Co-Op America Summary: Liz Claiborne strives to enhance its customers' beauty through its fragrances, acessories and clothing. But the company has been involved in a series of of sweatshop lawsuits and questionable ethical practices which dampen the image of beauty that Liz Claiborne tries to project. The company has refused to change the name of the Crazy Horse line of products, despite protests from Native Americans who say the name is offensive to them. Additionally, the Human Rights Campaign has given Liz Claiborne poor marks for its company policies regarding sexual orientation. Liz Claiborne has taken some leadership against domestic violence and donated $1 million to relief following the September 11th attacks. But with a CEO making $12 million a year, and continued concerns about labor standards across their supply chain Liz Claiborne's commitments to people appear to be no more than cosmetic. Bottom line: Tell Liz Claiborne it's time to devote resources to paying garment workers a living wage. Visit Go Green for sustainable alternatives.




  • In the United States and Canada, we are bound by collective bargaining agreements with UNITE HERE (which was previously known as the Union of Needletrades, Industrial and Textile Employees, prior to its merger with the Hotel Employees and Restaurant Employees International Union) and with related locals. Most of the UNITE HERE represented employees are employed in warehouse and distribution facilities we operate in California, New Jersey, Ohio, Pennsylvania and Rhode Island. The agreements with UNITE HERE expire in May 2009, other than the local agreements covering employees at our Allentown, Pennsylvania and Cincinnati, Ohio facilities, which expire in March 2008 and June 2008, respectively. Collectively, these agreements cover approximately 1,635 of our full-time employees. While relations between the Company and the union have historically been amicable, the Company cannot rule out the possibility of a labor dispute at one or more of its facilities. In addition, we are bound by an agreement with the Industrial Professional & Technical Workers International Union, covering approximately 210 of our full-time employees at our Santa Fe Springs, California facility and expiring on May 14, 2010.[10]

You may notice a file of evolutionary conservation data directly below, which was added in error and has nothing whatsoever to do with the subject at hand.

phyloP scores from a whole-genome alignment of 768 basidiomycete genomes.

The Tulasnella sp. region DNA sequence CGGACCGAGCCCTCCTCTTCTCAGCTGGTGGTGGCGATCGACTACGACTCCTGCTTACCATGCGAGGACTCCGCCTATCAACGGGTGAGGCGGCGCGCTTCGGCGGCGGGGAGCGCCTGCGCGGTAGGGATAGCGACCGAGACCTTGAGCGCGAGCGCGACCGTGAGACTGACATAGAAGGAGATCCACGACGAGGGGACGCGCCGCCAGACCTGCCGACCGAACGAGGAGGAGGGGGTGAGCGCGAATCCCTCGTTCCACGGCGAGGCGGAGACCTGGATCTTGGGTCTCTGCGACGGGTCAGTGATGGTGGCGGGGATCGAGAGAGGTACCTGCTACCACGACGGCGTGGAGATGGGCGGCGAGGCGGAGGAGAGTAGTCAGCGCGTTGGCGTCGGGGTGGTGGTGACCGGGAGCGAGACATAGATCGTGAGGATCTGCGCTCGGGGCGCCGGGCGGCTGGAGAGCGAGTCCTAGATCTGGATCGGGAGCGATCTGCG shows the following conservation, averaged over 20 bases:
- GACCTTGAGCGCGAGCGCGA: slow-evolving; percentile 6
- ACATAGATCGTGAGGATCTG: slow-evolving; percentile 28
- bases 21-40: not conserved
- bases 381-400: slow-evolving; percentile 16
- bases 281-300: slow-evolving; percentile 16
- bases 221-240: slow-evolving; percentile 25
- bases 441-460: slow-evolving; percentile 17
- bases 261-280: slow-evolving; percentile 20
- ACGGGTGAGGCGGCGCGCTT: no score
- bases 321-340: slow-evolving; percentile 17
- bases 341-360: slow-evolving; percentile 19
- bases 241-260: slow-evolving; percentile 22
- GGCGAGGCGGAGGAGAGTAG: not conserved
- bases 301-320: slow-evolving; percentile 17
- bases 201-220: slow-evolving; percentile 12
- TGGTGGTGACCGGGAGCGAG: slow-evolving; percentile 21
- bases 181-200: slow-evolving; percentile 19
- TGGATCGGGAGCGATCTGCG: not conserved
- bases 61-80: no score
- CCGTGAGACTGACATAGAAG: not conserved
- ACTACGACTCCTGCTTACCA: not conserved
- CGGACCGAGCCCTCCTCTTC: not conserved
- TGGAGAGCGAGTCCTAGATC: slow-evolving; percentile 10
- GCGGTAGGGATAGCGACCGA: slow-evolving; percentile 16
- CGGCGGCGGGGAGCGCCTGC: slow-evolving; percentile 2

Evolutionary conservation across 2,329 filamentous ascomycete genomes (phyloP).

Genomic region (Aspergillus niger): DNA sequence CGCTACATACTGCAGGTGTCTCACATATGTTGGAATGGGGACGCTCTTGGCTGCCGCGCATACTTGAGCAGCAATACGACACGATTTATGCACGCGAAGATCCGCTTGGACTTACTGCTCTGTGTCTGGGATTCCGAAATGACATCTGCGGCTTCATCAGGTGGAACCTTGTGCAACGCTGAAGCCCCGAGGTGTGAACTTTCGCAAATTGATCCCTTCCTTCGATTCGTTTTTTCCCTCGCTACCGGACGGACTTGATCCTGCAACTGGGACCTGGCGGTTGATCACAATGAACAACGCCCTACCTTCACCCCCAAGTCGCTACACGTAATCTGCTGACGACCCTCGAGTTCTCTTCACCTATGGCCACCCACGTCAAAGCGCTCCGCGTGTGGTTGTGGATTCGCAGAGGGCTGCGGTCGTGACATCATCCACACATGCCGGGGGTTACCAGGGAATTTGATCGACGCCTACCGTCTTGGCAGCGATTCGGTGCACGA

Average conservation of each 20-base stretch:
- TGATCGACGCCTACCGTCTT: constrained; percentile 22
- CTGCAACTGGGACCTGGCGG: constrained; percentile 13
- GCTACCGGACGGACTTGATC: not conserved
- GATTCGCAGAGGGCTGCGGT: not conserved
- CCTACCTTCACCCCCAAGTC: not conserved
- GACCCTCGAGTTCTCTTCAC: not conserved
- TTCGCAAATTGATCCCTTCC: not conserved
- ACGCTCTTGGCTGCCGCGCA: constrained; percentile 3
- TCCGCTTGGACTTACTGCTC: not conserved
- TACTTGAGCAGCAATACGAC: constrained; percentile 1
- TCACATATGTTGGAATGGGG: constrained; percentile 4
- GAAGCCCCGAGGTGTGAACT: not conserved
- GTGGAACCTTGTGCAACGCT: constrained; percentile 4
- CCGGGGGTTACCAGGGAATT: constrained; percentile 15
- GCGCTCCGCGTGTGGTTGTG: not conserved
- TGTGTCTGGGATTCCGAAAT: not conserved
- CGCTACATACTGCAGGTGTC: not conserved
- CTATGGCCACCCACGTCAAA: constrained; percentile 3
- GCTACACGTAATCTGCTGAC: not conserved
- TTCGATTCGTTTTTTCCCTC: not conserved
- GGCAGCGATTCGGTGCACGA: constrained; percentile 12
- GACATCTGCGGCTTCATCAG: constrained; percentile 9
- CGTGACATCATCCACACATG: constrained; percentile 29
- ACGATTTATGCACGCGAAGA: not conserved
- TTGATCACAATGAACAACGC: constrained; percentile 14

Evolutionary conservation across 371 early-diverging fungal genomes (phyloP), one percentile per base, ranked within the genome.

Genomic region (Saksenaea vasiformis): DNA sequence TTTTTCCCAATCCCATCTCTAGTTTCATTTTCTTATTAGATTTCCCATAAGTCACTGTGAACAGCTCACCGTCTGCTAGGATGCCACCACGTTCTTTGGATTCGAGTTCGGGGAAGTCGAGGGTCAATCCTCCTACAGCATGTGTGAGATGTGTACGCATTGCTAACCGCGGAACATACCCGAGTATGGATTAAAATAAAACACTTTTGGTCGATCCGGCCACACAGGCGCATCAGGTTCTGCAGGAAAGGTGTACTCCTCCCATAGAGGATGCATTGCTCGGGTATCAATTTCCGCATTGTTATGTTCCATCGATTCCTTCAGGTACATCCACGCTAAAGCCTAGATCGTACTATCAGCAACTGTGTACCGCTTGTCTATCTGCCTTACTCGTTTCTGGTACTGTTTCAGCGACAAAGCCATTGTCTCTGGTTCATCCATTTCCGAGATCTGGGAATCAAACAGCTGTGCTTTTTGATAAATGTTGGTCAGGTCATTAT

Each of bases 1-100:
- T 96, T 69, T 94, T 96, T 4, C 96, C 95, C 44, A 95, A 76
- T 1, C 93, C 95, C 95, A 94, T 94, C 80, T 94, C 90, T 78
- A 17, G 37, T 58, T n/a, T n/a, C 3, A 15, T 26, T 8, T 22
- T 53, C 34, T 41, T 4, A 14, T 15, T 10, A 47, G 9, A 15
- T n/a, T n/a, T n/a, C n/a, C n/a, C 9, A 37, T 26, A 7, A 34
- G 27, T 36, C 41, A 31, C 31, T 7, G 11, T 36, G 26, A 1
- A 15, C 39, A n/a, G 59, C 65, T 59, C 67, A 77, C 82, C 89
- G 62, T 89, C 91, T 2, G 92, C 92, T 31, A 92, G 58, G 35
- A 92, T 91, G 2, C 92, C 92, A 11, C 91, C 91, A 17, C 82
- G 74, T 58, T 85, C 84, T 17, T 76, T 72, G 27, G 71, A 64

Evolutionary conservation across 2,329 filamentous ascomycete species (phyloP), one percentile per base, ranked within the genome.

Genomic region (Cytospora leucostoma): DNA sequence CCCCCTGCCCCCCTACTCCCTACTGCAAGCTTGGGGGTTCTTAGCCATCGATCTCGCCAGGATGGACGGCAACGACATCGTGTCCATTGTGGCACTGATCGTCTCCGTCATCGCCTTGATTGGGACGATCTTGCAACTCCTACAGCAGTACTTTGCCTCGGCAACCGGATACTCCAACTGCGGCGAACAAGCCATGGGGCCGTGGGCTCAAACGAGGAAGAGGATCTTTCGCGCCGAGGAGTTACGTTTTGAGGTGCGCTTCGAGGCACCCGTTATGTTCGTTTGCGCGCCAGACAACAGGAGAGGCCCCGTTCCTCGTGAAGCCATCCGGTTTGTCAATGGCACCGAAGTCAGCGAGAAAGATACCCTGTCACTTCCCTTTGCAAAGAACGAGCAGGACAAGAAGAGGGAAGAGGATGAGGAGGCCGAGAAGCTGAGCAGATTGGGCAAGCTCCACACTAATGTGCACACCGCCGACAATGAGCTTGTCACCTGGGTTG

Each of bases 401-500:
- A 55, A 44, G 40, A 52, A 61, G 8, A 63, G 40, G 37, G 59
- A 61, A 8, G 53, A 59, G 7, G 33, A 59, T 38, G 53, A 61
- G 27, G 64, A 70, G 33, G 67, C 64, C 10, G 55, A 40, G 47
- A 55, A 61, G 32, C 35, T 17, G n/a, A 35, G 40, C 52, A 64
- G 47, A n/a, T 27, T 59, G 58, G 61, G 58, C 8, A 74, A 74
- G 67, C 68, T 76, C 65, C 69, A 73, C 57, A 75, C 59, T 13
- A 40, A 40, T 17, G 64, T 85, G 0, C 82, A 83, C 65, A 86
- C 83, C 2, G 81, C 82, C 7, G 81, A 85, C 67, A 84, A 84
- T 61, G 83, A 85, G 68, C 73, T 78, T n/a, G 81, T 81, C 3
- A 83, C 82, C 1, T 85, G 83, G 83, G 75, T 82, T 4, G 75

• National collective bargaining agreement with UNITE HERE is Exhibit 10(c) in 10K filed 02/28/07

Occupational safety and health:

  • Between 07/11/2002 and 07/11/2007, OSHA inspections identified 9 violations by Liz Claiborne establishments[11]



  • 1994 First adopted code of conduct
  • 1999 Independent monitoring pilot project in Guatemala with COVERCO


  • "We expect all of our suppliers to adhere to the Liz Claiborne Standards of Engagement[1], which include standards relating to child labor, working hours, wage payments and working conditions generally. We have an ongoing program in place to monitor our suppliersí compliance with our Standards. In this regard, each year, our internal or external monitors inspect a substantial portion of our suppliersí factories. Should we learn of a supplierís failure to comply with our Standards, we urge supplier to act quickly in order to comply. If a supplier fails to correct a compliance deficiency, or if we determine that the supplier will be unable to correct a deficiency, we may terminate our business relationship with the supplier. In addition, we are a participating company in the Fair Labor Associationís program. The Fair Labor Association is a non-profit organization dedicated to improving working conditions worldwide. Our human rights compliance program was accredited by the Fair Labor Association in May 2005. This accreditation must be renewed every three years." [12]

Campaigns against company:

  • 1999: five attempts to organize a union at Doall factory in El Salvador were crushed through mass illegal firings. Liz Claiborne company has been sewing garments at the Korean-owned Doall factories in El Salvador since 1992. The women earn just 74 cents for every $198 Liz Claiborne jacket they sew, and 58 cents for every $118 pair of pants. Their wages amount to less than one-half of one percent of the retail price of the clothing. USAS and the National Labor Committee reported these violations to the company, which sent PriceWaterhouseCoopers to investigate. The auditors found no violations. A letter-writing campaign ensued, urging Liz Claiborne to reinstate fired workers, undertake independent verification, end worker abuses and disclose names of all its contractors. [2]